In this fortnightly blog, ICE's Director of Policy Chris Richards looks at developing policy landscape for infrastructure, what decisions mean, and their implications, so that infrastructure professionals can play their part in shaping the discussion.
1. Infrastructure Australia prioritises regional schemes in an annual list
The infrastructure commission in Australia has published its annual update to Australia’s ‘Infrastructure Priority List'with a heavy focus on projects that would benefit regional communities in the wake of the Covid-19 pandemic.
Forty-four new proposals have been added, the largest ever, with 10 projects moved off the list into construction. Projects on the list have a full business case already developed and remain on the Priority List until delivery or construction begins. In publishing the list, Infrastructure Australia drew on their 2019 needs assessment and recent research that showed the changing use of the Australian infrastructure system as a result of Covid-19:
“We have seen changing work patterns, a pause on Net Overseas Migration, and a 200% increase in people moving from capital areas to regional areas. These changes present a range of new challenges and the Priority List looks to identify infrastructure investments that will meet the diverse needs of our communities in this new environment.”
Strategic infrastructure planning in Australia is something we looked at in deriving theEnabling Better Infrastructure principles. The process provides a transparent and prioritised list for state and federal governments to focus their decisions on funding and financing. The process is a useful lesson for other federal countries on prioritising across different government tiers. The approach for the 2021 list also considers Covid-19 implications similar to ICE’s study last year.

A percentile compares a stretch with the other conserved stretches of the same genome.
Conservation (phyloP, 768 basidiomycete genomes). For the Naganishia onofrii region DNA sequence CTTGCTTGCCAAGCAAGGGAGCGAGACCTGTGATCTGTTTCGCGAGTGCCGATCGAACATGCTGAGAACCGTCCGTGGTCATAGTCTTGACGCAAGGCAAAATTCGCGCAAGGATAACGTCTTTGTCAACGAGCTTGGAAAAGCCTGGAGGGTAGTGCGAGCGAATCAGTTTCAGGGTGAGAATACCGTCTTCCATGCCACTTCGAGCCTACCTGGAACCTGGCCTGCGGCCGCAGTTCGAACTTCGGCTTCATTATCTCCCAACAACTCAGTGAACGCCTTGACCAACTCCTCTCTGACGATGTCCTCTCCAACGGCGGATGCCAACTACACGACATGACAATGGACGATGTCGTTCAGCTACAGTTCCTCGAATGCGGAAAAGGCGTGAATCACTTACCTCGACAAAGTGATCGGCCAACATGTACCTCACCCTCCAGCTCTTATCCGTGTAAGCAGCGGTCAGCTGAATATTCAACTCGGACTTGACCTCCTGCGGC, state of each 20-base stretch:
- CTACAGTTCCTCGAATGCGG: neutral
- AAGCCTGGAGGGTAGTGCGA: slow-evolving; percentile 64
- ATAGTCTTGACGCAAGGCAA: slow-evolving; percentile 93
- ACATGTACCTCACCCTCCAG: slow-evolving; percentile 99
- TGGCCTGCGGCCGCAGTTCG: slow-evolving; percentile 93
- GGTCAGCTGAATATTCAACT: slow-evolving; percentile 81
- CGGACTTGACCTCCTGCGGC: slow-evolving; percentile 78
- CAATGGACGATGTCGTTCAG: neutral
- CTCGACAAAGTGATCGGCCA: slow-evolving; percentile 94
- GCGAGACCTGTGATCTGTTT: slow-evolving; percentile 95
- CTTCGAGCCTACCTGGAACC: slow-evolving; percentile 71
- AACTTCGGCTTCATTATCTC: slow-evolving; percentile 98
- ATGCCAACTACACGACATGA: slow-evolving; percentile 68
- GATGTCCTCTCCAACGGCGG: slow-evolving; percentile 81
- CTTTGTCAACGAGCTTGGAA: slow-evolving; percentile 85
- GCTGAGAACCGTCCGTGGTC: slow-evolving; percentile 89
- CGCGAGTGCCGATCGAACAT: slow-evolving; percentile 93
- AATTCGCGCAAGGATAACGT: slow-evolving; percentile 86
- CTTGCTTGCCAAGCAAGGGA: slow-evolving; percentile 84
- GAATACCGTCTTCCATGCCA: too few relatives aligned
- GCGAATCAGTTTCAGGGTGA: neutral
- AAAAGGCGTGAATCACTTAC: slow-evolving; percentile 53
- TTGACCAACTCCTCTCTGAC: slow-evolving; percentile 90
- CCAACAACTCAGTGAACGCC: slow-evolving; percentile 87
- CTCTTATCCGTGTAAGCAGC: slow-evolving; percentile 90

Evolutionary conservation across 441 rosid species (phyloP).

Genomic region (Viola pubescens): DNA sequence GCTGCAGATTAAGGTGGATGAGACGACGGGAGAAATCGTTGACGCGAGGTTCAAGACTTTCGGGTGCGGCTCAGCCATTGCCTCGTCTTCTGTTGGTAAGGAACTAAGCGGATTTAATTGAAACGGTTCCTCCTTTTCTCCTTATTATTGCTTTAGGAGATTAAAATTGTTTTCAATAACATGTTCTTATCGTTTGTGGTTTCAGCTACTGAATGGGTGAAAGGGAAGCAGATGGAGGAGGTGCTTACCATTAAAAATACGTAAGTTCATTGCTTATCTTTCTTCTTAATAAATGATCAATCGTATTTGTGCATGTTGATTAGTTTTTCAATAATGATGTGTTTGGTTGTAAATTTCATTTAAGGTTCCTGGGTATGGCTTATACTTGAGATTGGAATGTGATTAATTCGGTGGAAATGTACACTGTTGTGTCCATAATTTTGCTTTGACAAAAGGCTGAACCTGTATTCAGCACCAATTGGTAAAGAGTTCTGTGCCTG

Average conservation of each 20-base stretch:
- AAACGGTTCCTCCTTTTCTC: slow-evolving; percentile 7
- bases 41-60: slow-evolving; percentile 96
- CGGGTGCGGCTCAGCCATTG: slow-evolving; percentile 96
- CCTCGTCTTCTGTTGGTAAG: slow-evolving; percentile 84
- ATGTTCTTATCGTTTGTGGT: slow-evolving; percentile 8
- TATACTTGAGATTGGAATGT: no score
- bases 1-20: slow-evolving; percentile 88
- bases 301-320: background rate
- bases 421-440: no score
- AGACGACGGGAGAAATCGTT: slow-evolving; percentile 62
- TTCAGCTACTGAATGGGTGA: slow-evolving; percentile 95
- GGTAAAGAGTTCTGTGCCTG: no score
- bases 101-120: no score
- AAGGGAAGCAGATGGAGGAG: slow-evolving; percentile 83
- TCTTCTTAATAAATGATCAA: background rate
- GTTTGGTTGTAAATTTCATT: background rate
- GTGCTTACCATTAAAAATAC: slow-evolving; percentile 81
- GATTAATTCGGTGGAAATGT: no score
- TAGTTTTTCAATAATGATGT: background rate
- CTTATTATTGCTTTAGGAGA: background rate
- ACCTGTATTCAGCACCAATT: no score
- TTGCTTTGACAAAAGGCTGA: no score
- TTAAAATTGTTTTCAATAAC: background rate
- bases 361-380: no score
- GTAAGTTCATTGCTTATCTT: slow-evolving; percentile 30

2. ASCE 2021 report scores US infrastructure a C-minus
The American Society for Civil Engineers (ASCE) has published its 2021 report card scoring America's infrastructure system a C-minus, up from D-plus in 2017, ‘the first time outside the D range’.
However, 11 of the 17 categories received scores in the D range, with ASCE noting the financial gap between forecast spend and what is needed stands at 2.59 trillion US dollars. State report cards have also been published.
Alongside the challenges requiring urgent attention, the report highlights innovations in delivery across different states, providing ample case studies for use worldwide.
Examples include a collaborative approach to water and broadband installation in rural Illinois, which has reduced fibre broadband deployment cost by two-thirds and enabled the installation of smart meters to provide live data on the water network.
Unlike countries such as Australia, the USA doesn't have a government-sanctioned infrastructure needs assessment for federal and state levels. Instead, organisations like the ASCE or the Regional Plan Association at the State level provide these as a sound evidence base for action. This approach is similar to the State of the Nation reports ICE used to undertake before the National Infrastructure Commission came into existence.
3. Further detail announced on UK government Levelling-Up Fund
At Spending Review 2020, the UK government announced the creation of a levelling-up fund, which local authorities would bid into to finance infrastructure and other priorities. Spring Budget 2021 provided guidance on how local areas can submit bids outlining the initial themes for proposals and the process for bidding.